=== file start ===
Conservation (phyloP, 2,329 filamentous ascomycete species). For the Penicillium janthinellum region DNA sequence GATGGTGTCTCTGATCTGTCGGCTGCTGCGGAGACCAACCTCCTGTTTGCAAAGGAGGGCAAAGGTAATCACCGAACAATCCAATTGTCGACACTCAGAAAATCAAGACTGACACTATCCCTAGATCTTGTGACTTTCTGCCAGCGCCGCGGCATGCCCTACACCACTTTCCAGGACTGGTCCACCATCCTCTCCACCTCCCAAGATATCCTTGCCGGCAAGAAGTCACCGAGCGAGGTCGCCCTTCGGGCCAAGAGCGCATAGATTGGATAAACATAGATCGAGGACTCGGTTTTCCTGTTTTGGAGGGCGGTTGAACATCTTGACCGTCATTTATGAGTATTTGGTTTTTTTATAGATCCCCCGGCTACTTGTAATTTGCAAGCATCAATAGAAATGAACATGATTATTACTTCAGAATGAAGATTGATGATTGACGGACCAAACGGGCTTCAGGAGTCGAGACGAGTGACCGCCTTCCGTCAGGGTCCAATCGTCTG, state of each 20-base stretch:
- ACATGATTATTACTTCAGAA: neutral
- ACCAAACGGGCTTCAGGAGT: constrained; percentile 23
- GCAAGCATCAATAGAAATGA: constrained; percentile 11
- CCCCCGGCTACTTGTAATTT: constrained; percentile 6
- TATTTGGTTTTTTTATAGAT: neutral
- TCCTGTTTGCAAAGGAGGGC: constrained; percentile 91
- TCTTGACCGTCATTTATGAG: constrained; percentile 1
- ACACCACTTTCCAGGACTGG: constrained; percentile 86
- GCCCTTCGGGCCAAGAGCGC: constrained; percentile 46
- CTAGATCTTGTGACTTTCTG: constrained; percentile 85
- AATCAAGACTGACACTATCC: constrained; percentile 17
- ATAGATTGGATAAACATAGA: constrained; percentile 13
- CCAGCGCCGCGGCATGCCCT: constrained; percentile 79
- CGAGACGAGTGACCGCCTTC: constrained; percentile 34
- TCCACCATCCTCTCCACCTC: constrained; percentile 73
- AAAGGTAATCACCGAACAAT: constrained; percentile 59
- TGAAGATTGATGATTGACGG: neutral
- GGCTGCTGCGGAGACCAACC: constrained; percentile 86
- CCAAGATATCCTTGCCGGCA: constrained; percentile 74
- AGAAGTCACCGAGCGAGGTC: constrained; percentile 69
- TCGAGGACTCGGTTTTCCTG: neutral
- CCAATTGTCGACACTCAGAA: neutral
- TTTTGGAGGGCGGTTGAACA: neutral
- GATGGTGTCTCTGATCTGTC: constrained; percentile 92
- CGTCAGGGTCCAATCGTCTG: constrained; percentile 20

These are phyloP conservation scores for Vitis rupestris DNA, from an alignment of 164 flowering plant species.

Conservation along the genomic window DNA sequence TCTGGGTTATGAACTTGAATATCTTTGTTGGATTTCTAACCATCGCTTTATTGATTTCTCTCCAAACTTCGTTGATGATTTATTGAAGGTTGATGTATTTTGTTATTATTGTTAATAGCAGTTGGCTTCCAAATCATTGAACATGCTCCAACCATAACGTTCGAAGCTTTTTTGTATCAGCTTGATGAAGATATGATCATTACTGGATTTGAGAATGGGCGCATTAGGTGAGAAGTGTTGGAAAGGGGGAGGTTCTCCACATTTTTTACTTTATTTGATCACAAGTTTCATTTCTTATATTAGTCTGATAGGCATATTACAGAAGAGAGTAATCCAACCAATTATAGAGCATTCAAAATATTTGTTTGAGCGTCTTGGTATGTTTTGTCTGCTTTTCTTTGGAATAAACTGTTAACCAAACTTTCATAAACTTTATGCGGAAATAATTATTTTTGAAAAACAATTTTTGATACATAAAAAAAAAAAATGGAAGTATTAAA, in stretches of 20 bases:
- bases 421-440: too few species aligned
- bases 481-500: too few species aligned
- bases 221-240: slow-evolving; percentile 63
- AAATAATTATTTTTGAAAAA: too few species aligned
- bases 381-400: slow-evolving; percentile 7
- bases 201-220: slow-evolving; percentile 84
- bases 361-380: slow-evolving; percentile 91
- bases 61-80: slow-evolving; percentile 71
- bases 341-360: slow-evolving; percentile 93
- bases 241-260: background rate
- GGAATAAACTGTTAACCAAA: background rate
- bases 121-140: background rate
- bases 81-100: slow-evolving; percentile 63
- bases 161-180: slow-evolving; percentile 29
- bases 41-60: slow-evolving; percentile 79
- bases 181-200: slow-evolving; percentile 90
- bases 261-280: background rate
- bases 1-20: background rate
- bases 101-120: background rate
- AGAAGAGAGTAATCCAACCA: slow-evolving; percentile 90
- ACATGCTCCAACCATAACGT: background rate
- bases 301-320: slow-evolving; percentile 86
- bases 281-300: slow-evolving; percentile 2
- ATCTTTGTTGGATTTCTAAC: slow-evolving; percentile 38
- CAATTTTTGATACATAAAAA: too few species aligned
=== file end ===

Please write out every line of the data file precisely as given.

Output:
Conservation (phyloP, 2,329 filamentous ascomycete species). For the Penicillium janthinellum region DNA sequence GATGGTGTCTCTGATCTGTCGGCTGCTGCGGAGACCAACCTCCTGTTTGCAAAGGAGGGCAAAGGTAATCACCGAACAATCCAATTGTCGACACTCAGAAAATCAAGACTGACACTATCCCTAGATCTTGTGACTTTCTGCCAGCGCCGCGGCATGCCCTACACCACTTTCCAGGACTGGTCCACCATCCTCTCCACCTCCCAAGATATCCTTGCCGGCAAGAAGTCACCGAGCGAGGTCGCCCTTCGGGCCAAGAGCGCATAGATTGGATAAACATAGATCGAGGACTCGGTTTTCCTGTTTTGGAGGGCGGTTGAACATCTTGACCGTCATTTATGAGTATTTGGTTTTTTTATAGATCCCCCGGCTACTTGTAATTTGCAAGCATCAATAGAAATGAACATGATTATTACTTCAGAATGAAGATTGATGATTGACGGACCAAACGGGCTTCAGGAGTCGAGACGAGTGACCGCCTTCCGTCAGGGTCCAATCGTCTG, state of each 20-base stretch:
- ACATGATTATTACTTCAGAA: neutral
- ACCAAACGGGCTTCAGGAGT: constrained; percentile 23
- GCAAGCATCAATAGAAATGA: constrained; percentile 11
- CCCCCGGCTACTTGTAATTT: constrained; percentile 6
- TATTTGGTTTTTTTATAGAT: neutral
- TCCTGTTTGCAAAGGAGGGC: constrained; percentile 91
- TCTTGACCGTCATTTATGAG: constrained; percentile 1
- ACACCACTTTCCAGGACTGG: constrained; percentile 86
- GCCCTTCGGGCCAAGAGCGC: constrained; percentile 46
- CTAGATCTTGTGACTTTCTG: constrained; percentile 85
- AATCAAGACTGACACTATCC: constrained; percentile 17
- ATAGATTGGATAAACATAGA: constrained; percentile 13
- CCAGCGCCGCGGCATGCCCT: constrained; percentile 79
- CGAGACGAGTGACCGCCTTC: constrained; percentile 34
- TCCACCATCCTCTCCACCTC: constrained; percentile 73
- AAAGGTAATCACCGAACAAT: constrained; percentile 59
- TGAAGATTGATGATTGACGG: neutral
- GGCTGCTGCGGAGACCAACC: constrained; percentile 86
- CCAAGATATCCTTGCCGGCA: constrained; percentile 74
- AGAAGTCACCGAGCGAGGTC: constrained; percentile 69
- TCGAGGACTCGGTTTTCCTG: neutral
- CCAATTGTCGACACTCAGAA: neutral
- TTTTGGAGGGCGGTTGAACA: neutral
- GATGGTGTCTCTGATCTGTC: constrained; percentile 92
- CGTCAGGGTCCAATCGTCTG: constrained; percentile 20

These are phyloP conservation scores for Vitis rupestris DNA, from an alignment of 164 flowering plant species.

Conservation along the genomic window DNA sequence TCTGGGTTATGAACTTGAATATCTTTGTTGGATTTCTAACCATCGCTTTATTGATTTCTCTCCAAACTTCGTTGATGATTTATTGAAGGTTGATGTATTTTGTTATTATTGTTAATAGCAGTTGGCTTCCAAATCATTGAACATGCTCCAACCATAACGTTCGAAGCTTTTTTGTATCAGCTTGATGAAGATATGATCATTACTGGATTTGAGAATGGGCGCATTAGGTGAGAAGTGTTGGAAAGGGGGAGGTTCTCCACATTTTTTACTTTATTTGATCACAAGTTTCATTTCTTATATTAGTCTGATAGGCATATTACAGAAGAGAGTAATCCAACCAATTATAGAGCATTCAAAATATTTGTTTGAGCGTCTTGGTATGTTTTGTCTGCTTTTCTTTGGAATAAACTGTTAACCAAACTTTCATAAACTTTATGCGGAAATAATTATTTTTGAAAAACAATTTTTGATACATAAAAAAAAAAAATGGAAGTATTAAA, in stretches of 20 bases:
- bases 421-440: too few species aligned
- bases 481-500: too few species aligned
- bases 221-240: slow-evolving; percentile 63
- AAATAATTATTTTTGAAAAA: too few species aligned
- bases 381-400: slow-evolving; percentile 7
- bases 201-220: slow-evolving; percentile 84
- bases 361-380: slow-evolving; percentile 91
- bases 61-80: slow-evolving; percentile 71
- bases 341-360: slow-evolving; percentile 93
- bases 241-260: background rate
- GGAATAAACTGTTAACCAAA: background rate
- bases 121-140: background rate
- bases 81-100: slow-evolving; percentile 63
- bases 161-180: slow-evolving; percentile 29
- bases 41-60: slow-evolving; percentile 79
- bases 181-200: slow-evolving; percentile 90
- bases 261-280: background rate
- bases 1-20: background rate
- bases 101-120: background rate
- AGAAGAGAGTAATCCAACCA: slow-evolving; percentile 90
- ACATGCTCCAACCATAACGT: background rate
- bases 301-320: slow-evolving; percentile 86
- bases 281-300: slow-evolving; percentile 2
- ATCTTTGTTGGATTTCTAAC: slow-evolving; percentile 38
- CAATTTTTGATACATAAAAA: too few species aligned